The foetal-maternal interaction results in the induction of a local inflammatory response and a state of systemic inflammation. Several factors are involved in successful embryonic implantation, including hormones, growth factors, cytokines, chemokines, adhesion molecules, extracellular matrix components, and matrix-degrading enzymes. The enriched cytokine milieu associated to implantation is likely to control trophoblast migration and differentiation, leukocyte influx and activation, complement activation, as well as angiogenic and angiostatic processes in the implantation site. Finally, these mediators play a key role in tuning the immune responses to protect the foetus from infections as well as from maternal rejection. Here, the role of two new players involved in regulating inflammation at the maternal-foetal interface will be discussed: the long pentraxin PTX3 and the decoy receptor for inflammatory chemokines D6.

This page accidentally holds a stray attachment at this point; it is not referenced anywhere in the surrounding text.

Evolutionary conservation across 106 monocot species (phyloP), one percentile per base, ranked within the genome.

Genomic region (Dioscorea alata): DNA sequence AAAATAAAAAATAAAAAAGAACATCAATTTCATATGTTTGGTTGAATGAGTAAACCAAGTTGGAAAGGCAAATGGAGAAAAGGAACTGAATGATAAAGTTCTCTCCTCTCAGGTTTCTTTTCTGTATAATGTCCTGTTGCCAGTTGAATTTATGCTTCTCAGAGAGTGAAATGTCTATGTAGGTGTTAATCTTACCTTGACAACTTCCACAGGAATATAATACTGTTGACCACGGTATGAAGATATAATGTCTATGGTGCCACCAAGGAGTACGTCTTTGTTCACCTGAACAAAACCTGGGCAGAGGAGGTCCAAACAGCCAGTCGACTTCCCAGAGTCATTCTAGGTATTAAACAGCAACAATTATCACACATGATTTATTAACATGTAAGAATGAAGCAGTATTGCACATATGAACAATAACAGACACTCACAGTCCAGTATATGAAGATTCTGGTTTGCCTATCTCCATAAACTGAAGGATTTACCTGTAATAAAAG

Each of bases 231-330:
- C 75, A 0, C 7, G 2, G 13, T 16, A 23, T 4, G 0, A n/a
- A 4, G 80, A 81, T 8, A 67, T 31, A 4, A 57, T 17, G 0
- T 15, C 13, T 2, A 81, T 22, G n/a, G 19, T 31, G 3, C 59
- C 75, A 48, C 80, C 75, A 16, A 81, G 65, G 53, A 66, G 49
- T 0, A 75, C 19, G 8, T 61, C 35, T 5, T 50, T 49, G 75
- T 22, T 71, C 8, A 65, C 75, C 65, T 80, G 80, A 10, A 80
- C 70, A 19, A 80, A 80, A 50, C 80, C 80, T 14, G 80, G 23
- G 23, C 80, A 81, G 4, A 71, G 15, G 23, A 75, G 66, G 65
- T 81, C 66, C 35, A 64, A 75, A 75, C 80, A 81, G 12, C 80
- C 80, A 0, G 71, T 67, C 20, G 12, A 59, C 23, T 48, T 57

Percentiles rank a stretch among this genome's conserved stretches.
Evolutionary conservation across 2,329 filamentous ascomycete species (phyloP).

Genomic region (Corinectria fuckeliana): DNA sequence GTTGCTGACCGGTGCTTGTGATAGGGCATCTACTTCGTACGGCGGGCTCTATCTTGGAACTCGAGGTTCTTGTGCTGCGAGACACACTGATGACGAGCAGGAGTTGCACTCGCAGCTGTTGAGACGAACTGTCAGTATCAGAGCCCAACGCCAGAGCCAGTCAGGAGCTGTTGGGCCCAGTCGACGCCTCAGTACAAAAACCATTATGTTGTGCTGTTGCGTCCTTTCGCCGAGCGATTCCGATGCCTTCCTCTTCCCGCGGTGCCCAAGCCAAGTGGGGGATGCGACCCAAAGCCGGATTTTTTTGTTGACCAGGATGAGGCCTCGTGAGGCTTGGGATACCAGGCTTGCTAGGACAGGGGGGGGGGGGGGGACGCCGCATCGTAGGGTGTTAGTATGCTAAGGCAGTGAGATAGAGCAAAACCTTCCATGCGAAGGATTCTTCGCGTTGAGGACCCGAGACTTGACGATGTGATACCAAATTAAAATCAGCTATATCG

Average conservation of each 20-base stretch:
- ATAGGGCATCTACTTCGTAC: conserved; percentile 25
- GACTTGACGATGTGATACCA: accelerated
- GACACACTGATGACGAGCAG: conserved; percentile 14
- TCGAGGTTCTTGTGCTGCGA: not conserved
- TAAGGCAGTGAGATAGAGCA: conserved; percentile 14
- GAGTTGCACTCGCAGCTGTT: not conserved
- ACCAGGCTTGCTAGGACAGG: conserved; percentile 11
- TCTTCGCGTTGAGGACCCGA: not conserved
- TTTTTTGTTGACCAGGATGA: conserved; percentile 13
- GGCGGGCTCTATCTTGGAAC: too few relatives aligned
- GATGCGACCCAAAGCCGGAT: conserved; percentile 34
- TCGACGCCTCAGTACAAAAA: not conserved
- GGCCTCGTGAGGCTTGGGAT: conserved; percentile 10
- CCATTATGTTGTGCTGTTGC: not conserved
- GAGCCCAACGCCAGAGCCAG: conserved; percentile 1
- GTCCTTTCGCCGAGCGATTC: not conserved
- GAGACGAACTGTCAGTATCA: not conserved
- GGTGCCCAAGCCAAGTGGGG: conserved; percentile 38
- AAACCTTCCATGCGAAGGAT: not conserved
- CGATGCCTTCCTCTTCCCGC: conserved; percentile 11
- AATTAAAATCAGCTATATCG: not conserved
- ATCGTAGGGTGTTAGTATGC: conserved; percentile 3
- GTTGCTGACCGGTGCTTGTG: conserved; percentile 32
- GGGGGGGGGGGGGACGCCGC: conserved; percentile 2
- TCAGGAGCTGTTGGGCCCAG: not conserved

- decoy receptor
- female fertility
ASJC Scopus subject areas
- Endocrine and Autonomic Systems